Chelsea won’t lure committed Torres away from Anfield

Roman Abramovich's millions are not enough to tempt Spain star into exit, writes Michael Owen

By Michael Owen
fernando torres
(Photo: Ryu Voelkel)

fernando torres

Liverpool have been quick to reject Chelsea’s £35m offer for star striker Fernando Torres.

But turn the clock back as little as seven months and the situation would have been very different.

The debt-laden reign of Tom Hicks and George Gillett, though nearing its end, was crippling the club financially as the pressure of ever-increasing interest payments forced the Reds to have another bargain-hunting summer in the transfer market.

Torres himself would also have considered his options. It took the Spaniard a considerable amount of time to openly commit himself to Liverpool in the wake of the World Cup, with the then managing director Christian Purslow having to travel out to Spain for talks with Torres and his representatives in a bid to make sure the striker kept his allegiances on Merseyside.

The scenario now is very different. Fenway Sports Group acquired Liverpool in October and brought back a degree of financial stability. And caretaker manager Kenny Dalglish—who replaced Roy Hodgson earlier this month—is attempting to rebuild Liverpool into a side capable of finishing the season in the top six and mounting a serious challenge in years to come.

Despite having a poor start to the season, Torres is also showing positive signs under the coaching of Dalglish, having put in a solid performance in the Merseyside derby before netting two goals against Wolverhampton Wanderers.

Admittedly it’s not quite the same Torres who struck fear into defences across Europe in his opening two seasons at Anfield, but it is a committed Torres – and that commitment to the club is what will ensure Chelsea will fail in their attempts to seal a deal for the striker.

Torres loves Liverpool as much as Liverpool have grown to love him. In the summer, after announcing he would be staying at the club the striker said his “commitment and loyalty to the club and its fans is the same as it was on the first day that I signed”.

Indeed, even during the darkest days under Hodgson, when Torres often looked to be unhappy in the red shirt, the World Cup winner’s love of the club shone through. In the corridors of Anfield after a game earlier in the season Torres stood with teammate Steven Gerrard while he made his daughter sing Liverpool songs, much to the amusement of the Reds captain.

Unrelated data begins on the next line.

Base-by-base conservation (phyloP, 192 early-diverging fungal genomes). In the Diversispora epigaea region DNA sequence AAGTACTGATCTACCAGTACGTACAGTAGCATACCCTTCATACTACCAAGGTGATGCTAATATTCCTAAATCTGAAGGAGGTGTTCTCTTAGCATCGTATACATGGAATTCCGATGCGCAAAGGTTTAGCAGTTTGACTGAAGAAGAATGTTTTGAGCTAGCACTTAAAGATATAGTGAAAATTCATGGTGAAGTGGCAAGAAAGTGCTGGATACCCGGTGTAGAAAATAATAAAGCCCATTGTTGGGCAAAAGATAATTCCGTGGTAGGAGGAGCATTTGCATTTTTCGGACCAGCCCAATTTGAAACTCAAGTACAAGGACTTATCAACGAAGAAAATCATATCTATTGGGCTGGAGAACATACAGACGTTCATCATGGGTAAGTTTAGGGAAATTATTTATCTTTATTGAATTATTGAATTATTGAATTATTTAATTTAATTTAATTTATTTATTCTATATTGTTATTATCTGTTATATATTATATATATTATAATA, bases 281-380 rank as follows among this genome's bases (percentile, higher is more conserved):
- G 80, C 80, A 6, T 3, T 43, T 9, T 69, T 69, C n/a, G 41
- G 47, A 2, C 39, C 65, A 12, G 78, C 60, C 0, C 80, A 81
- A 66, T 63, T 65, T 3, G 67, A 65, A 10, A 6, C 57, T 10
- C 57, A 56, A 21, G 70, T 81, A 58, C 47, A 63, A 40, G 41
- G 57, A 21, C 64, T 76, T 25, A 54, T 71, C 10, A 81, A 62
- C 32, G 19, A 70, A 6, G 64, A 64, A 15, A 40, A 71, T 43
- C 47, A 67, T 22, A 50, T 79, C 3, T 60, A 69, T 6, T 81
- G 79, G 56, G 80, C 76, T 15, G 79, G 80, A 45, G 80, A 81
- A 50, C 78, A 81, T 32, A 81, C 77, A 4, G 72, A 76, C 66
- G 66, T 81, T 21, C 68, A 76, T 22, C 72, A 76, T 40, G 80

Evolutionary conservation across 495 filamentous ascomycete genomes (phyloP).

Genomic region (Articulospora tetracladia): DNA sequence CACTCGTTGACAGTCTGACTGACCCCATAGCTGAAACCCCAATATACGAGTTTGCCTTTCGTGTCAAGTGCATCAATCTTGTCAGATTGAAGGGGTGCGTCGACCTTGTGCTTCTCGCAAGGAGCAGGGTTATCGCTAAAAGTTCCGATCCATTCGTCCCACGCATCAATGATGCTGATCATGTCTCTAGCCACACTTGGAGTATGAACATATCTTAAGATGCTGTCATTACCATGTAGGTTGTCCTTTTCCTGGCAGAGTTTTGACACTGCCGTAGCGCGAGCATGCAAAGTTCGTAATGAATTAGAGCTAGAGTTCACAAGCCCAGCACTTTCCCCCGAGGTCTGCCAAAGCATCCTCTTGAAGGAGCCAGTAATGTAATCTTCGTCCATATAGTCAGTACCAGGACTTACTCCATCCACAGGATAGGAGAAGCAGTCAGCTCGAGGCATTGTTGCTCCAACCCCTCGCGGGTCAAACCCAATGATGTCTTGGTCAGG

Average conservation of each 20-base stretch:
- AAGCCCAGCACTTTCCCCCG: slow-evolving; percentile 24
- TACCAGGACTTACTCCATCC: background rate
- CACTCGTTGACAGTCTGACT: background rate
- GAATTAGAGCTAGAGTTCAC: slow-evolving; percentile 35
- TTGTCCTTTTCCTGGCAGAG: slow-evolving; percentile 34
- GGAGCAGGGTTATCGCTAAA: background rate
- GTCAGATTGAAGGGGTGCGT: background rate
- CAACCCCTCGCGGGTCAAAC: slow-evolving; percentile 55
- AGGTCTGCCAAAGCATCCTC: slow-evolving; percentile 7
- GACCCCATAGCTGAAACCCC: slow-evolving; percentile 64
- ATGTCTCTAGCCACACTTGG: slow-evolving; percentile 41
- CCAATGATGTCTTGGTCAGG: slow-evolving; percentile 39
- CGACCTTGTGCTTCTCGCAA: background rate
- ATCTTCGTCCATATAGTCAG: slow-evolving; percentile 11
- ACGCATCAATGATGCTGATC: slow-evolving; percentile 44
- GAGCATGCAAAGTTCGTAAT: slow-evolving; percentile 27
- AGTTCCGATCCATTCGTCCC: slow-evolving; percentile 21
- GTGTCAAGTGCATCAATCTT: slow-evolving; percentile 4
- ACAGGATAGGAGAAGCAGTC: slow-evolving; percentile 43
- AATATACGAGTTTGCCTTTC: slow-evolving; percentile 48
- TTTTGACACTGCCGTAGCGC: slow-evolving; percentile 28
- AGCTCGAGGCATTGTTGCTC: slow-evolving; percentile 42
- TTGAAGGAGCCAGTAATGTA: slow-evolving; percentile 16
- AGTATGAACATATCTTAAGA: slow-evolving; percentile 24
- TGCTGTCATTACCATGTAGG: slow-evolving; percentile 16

Though kept quiet, Torres did have a £50m buy-out clause built in to his contract last summer – and should Chelsea match the figure then the Spaniard would be free to talk to the London outfit with or without the permission of Liverpool.

However, this is unlikely to happen. Chelsea will have known about the clause, and if they were serious then they would have offered the amount to tempt Torres into a deal. Even if they did match the sum Torres would likely be reluctant to leave.

Liverpool are under new owners who want to take the club back to the Champions League and get them challenging for honours. In Dalglish, they have a manager, at least for now, who has a track record of winning trophies and has gained the esteemed position of being the club’s greatest living legend.

It could be said Torres had a similar passion for Atletico, his boyhood club, as he does for Liverpool now – yet he still left the Spanish outfit to move to England in search of trophies and European football. The difference is Torres didn’t see his career progressing at Atletico. At Liverpool, under the guidance of new owners and a legendary manager, he does – and that is why he will remain a Liverpool player for the foreseeable future.

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